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iPhone Gets Tepid Welcome In China

Apple’s blockbuster iPhone isn’t quite able to attain the kind of popularity in China as it had in other markets across the world.

China Unicom, the official carrier of the iPhone in the country, noted on Tuesday that it signed up some 5,000 customers for the device in the first four days it was made available.

Attaining 5,000 customers in around a week in the most populous and fastest developing country like China can hardly be considered as a grand opening. Nevertheless, the carrier asserted that it was pleased with the situation.

Expressing the company’s satisfaction over the iPhone sales figures it had achieved, Chang Xiaobing, chairman of China Unicom, told Reuters: “We are satisfied with iPhone sales so far, and we aim to have an additional 1 million new 3G subscribers each month in the near future”.

This is clearly far less than the 146,000 iPhones AT&T signed up for the first weekend when it was launched in the US in June 2007.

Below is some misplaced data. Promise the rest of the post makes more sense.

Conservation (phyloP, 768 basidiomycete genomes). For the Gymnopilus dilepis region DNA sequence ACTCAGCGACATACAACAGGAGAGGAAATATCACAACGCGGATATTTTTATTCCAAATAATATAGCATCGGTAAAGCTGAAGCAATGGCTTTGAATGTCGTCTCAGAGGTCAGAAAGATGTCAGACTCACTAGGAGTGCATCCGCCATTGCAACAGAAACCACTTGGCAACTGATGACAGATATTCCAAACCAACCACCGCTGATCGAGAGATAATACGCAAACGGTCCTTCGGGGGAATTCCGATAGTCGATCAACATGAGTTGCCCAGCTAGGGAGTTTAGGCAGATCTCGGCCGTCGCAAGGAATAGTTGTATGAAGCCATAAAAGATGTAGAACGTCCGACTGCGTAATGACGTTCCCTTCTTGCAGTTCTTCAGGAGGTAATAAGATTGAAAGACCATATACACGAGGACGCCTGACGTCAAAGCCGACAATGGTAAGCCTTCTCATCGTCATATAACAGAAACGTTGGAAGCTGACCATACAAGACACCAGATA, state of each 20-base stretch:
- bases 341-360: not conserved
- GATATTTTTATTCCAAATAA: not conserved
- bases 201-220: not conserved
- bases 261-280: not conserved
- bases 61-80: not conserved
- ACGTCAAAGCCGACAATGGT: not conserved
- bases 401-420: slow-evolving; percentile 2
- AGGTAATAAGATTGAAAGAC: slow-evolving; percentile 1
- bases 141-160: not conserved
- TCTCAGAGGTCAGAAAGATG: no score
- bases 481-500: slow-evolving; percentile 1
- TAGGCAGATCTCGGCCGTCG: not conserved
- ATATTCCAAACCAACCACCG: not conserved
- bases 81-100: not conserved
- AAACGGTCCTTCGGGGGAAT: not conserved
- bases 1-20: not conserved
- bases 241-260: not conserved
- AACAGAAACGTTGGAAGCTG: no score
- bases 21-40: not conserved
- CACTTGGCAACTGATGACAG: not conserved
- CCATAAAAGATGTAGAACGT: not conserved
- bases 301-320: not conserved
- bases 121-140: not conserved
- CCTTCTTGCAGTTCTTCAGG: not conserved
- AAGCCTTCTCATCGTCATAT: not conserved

But, in addition to having to sell the device without Wi-Fi, China Unicom has to compete with a huge market of iPhone knock-offs, that is, made in China cellphones that aren’t legitimately authorised by the government.

Dubbed as ‘grey-market’ handsets, the makers of these handsets pay no taxes and the handsets have bogus Mobile Equipment Identity numbers. Consequently, these handsets are available at cheaper rates and can be used with prepaid accounts.

Désiré has been musing and writing about technology during a career spanning four decades. He dabbled in website building and web hosting when DHTML and frames were en vogue and started writing about the impact of technology on society just before the start of the Y2K hysteria at the turn of the last millennium. Following an eight-year stint at ITProPortal.com where he discovered the joys of global tech-fests, Désiré now heads up TechRadar Pro. Previously he was a freelance technology journalist at Incisive Media, Breakthrough Publishing and Vnunet, and Business Magazine. He also launched and hosted the first Tech Radio Show on Radio Plus.